In a country subject to popular delusions and strange outbursts of fanaticism and ignorance—a country which produces believers in Arthur Orton, and constituents of a Kenealy and a Bradlaugh—large allowances must be made for extravagant opinions. But it is the first duty of enlightened statesmen to combat them. We can conceive nothing more contemptible than to temporize or waver, with regard to fixed principles of legislation and government, out of regard to the interests or passions of any ill-informed class of electors. They who claim to lead the nation, should lead it right. Thus we regret extremely that when the President of the Board of Trade received a deputation of foolish tradesmen who came to protest against the liberty of trading in Co-operative Stores, he did not manfully vindicate the principles which govern those useful institutions, which were first adopted for the protection of the class of artisans, but have now benefited all classes of society. Mr. Chamberlain seemed, on the contrary, chiefly anxious to defend himself from the charge of dealing with a co-operative society, as if it were a crime. He should have told the deputation that all forms of commercial association are in this country open to all classes, and that there is not a public servant in the country who, as land-owner, mine-owner, capitalist, merchant, or manufacturer, is not practically engaged in trade, and in competition with other traders. He might have added that the co-operative societies, by encouraging cash payments and reducing prices, have benefited the tradesmen themselves.

A measure, introduced, we are sorry to say, by another member of the Government, to relieve from repeated penalties the persons who refuse to vaccinate their children, is still more indefensible. It is a criminal surrender of a public duty to a most mischievous agitation. The law compels a man to have his child vaccinated, in the first place, because he has no right to expose the child to a malignant disease; and, secondly,

because he has no right to propagate a malignant disease among his neighbours. The penalty is merely the sanction of a legal and moral obligation. To remit the penalty is, in the eyes of the vulgar, to relax the obligation and to paralyse the law. Considering what the consequences of such a measure may be, it merits the strongest condemnation. But that condemnation is still further increased by the consideration that it is impossible to conceive that the Ministers who propose such a measure are themselves the dupes of it, or are blind to its evil effects. It is on their part simply a surrender of their own judgment and knowledge to a mischievous agitation. This is not the way a State can be governed. We have a right to expect that the eminent men who now hold office should act strictly upon their own principles and convictions, and should never stoop to waive them. We have a right to expect that there should be no legislation in violation of fixed principles, which have the certainty of science, and are accepted as truths by all the enlightened members of the community. The Liberal party claims, we think with reason, a more advanced position in knowledge and intelligence than that of its opponents : is that position to be sacrificed in obedience to the clamour of the most ignorant portion of society ?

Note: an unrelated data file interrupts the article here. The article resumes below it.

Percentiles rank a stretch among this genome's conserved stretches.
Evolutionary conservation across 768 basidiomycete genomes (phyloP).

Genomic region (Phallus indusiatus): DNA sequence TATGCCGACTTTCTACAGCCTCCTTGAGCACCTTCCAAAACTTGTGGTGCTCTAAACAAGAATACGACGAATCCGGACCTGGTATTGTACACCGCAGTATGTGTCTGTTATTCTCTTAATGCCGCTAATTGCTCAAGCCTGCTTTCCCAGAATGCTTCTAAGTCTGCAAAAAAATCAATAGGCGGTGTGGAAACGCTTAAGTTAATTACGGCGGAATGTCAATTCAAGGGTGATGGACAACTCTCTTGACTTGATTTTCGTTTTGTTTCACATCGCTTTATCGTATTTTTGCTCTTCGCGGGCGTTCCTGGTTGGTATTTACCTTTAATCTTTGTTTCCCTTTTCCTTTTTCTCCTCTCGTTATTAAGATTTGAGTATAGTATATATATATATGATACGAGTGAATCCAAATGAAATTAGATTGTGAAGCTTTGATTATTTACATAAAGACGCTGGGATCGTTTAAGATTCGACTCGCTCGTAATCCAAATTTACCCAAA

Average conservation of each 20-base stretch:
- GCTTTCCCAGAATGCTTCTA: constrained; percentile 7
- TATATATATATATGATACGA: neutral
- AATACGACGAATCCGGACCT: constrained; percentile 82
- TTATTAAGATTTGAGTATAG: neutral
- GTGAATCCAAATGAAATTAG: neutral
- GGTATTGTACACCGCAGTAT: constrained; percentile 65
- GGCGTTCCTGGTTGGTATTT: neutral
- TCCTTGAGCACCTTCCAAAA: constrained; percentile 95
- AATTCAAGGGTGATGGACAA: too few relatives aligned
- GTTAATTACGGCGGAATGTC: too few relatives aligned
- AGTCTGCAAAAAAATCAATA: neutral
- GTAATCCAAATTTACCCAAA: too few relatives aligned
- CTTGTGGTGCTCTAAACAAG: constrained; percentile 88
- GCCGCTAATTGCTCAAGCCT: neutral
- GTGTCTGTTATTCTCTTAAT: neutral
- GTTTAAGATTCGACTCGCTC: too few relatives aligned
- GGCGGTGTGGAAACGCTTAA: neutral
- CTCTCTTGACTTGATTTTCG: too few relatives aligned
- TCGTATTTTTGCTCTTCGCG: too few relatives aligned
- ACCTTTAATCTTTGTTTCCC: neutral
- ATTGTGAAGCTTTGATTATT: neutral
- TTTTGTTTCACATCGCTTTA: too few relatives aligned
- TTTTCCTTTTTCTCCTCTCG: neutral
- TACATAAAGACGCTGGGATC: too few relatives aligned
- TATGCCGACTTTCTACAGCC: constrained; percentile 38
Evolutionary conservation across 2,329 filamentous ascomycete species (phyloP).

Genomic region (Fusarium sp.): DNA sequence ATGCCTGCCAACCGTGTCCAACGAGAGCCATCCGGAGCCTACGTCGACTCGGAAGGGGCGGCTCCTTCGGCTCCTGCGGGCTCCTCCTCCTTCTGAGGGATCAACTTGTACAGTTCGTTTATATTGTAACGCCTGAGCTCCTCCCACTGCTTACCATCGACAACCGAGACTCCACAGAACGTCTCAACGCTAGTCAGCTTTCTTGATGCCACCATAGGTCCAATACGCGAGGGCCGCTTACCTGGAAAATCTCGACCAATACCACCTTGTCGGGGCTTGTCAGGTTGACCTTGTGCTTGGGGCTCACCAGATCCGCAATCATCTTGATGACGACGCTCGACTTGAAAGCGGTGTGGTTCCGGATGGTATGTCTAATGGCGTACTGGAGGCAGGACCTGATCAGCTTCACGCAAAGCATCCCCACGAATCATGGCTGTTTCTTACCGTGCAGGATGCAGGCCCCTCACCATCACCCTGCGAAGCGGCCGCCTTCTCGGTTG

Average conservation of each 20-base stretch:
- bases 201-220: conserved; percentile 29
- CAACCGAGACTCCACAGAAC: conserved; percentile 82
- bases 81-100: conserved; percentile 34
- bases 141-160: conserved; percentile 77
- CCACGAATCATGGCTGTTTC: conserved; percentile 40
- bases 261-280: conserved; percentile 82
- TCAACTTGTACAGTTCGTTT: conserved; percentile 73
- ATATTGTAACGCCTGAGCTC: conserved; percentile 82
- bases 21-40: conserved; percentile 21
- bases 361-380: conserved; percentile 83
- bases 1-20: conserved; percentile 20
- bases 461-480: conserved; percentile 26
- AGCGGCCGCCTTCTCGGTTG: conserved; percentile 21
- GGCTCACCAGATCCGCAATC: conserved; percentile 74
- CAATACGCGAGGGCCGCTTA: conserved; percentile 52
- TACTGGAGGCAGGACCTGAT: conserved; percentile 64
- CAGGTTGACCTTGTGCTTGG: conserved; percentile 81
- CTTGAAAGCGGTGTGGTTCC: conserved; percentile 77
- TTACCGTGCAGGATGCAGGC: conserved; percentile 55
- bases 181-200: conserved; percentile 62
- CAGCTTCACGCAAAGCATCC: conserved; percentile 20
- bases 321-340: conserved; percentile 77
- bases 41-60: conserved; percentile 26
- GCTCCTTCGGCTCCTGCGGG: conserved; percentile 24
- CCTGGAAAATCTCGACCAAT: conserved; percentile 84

The Employers' Liability Bill is another measure of a purely social and non-political character, though not the less important on that account. This Bill has encountered serious opposition from those who are best qualified to judge of its effect, and the opposition has been most strongly expressed on the Liberal side of the House. The questions it raises must be dealt with simply on sound economical principles, and there is reason to fear that the scheme proposed by the Government is crude, and might do more harm than good both to masters and to workmen.

Upon the whole, it is computed that about 230 members of the Liberal party in the new Parliament are men professing moderate opinions, and not favourable to the test questions of the extreme section. The party professing more advanced opinions is estimated at about 110, exclusive of the Irish Home Rulers

. As compared with the last Parliament, the two great parties in the House of Commons have as nearly as possible changed their respective positions. In 1874 the country returned 351 Conservatives and 250 Liberals ; in 1880 the numbers are 349 Liberals and 243 Conservatives, leaving the Irish members out of the account. Such, at least, is Mr. Saunders's computation in the volume now before us. We